When used on plants, gibberellic acid produces bigger leaves and longer stems, enhances photosynthesis, stimulates seed germination and triggers transitions from the vegetative to the flowering stage. Gibberellic acid is a plant hormone that stimulates plant growth. In chemical terminology, it is a tetracyclic di-terpenoid compound.
Even though gibberellic acid is a hormone found in plants, most plants produce it at a very low rate. Therefore, it is made industrially and used as a type of plant fertilizer in many different agricultural industries.
One of the most widespread uses of gibberellic acid is within the grape-growing industry. The hormone is used to produce bigger grapes and larger bundles of grapes. Thompson seedless grapes is one example of the type produced by using gibberellic acid.
The cherry industry uses this fertilizer as a growth replicator, and in the orange industry, it is widely used on Clementine Mandarin oranges. Left alone, these oranges are likely to cross-pollinate with other strains and produce unusable seeds. Applying gibberellic acid to these orange blossoms encourages them to produce fruit without seeds.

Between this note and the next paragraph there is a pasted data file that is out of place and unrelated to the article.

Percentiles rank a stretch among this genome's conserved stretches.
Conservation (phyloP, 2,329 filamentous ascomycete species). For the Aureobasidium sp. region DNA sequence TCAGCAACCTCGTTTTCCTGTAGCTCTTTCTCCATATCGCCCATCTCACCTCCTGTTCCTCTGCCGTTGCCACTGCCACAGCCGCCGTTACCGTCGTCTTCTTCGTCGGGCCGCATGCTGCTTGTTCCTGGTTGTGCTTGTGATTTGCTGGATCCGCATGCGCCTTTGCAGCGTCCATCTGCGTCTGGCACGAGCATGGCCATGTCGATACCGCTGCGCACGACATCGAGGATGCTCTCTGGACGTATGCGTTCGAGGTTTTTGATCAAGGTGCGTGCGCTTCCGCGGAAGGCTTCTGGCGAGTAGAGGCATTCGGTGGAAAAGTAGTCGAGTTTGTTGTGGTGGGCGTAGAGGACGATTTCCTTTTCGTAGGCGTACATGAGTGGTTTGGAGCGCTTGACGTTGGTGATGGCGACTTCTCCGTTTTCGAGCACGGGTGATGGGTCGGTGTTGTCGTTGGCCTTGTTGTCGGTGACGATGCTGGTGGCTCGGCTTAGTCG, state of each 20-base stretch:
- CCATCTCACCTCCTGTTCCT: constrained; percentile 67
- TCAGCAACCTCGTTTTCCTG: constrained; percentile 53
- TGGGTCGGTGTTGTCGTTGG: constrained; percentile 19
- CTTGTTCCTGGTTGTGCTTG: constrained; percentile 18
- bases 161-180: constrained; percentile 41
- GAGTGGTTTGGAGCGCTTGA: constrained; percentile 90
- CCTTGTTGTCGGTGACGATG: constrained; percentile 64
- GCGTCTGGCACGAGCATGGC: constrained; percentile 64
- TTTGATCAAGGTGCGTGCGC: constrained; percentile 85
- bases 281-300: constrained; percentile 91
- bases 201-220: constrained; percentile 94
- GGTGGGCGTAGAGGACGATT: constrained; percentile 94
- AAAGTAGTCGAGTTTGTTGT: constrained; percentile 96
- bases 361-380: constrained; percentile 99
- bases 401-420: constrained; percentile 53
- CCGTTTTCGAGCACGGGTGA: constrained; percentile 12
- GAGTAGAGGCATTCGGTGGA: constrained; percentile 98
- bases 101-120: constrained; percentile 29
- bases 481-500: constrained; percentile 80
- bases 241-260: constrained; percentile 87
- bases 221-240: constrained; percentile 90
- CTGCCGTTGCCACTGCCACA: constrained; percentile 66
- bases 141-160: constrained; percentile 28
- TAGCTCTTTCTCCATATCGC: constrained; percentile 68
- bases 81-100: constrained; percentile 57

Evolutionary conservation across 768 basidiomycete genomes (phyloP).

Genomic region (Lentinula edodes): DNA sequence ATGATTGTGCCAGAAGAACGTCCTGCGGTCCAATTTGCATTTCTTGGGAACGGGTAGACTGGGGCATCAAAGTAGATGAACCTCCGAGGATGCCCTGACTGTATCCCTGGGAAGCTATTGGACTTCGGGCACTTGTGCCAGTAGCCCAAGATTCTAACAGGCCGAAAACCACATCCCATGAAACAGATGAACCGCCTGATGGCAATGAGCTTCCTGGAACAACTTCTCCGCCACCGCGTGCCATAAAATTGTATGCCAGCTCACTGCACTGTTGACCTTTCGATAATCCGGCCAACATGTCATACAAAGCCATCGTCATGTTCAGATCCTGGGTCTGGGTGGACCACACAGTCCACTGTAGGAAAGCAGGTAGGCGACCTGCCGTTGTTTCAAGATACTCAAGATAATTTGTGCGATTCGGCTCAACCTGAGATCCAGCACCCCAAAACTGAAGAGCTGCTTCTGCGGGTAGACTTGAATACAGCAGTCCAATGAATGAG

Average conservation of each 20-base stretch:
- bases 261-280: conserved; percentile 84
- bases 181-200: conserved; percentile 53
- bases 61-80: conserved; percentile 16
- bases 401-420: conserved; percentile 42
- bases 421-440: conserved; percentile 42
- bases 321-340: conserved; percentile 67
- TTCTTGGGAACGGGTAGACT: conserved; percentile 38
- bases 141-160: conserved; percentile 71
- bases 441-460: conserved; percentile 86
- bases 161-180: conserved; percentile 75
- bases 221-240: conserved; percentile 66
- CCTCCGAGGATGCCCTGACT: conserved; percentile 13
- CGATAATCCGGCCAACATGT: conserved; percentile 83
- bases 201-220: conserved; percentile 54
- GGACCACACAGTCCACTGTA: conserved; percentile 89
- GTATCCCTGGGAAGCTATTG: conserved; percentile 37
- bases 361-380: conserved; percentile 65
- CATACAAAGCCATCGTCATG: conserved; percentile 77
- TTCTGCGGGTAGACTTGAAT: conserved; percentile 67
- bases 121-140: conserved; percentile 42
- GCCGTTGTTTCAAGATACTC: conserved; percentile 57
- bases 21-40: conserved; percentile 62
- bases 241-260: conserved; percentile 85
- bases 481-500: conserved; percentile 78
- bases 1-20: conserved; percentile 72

Broken down into the most basic action, gibberellic acid affects plant growth by increasing cell growth and cell elongation. The stems of the plant grow longer and the root system is more pronounced, both of which are a result of cell elongation. The increase in cell growth is evidenced by larger leaves of the plant.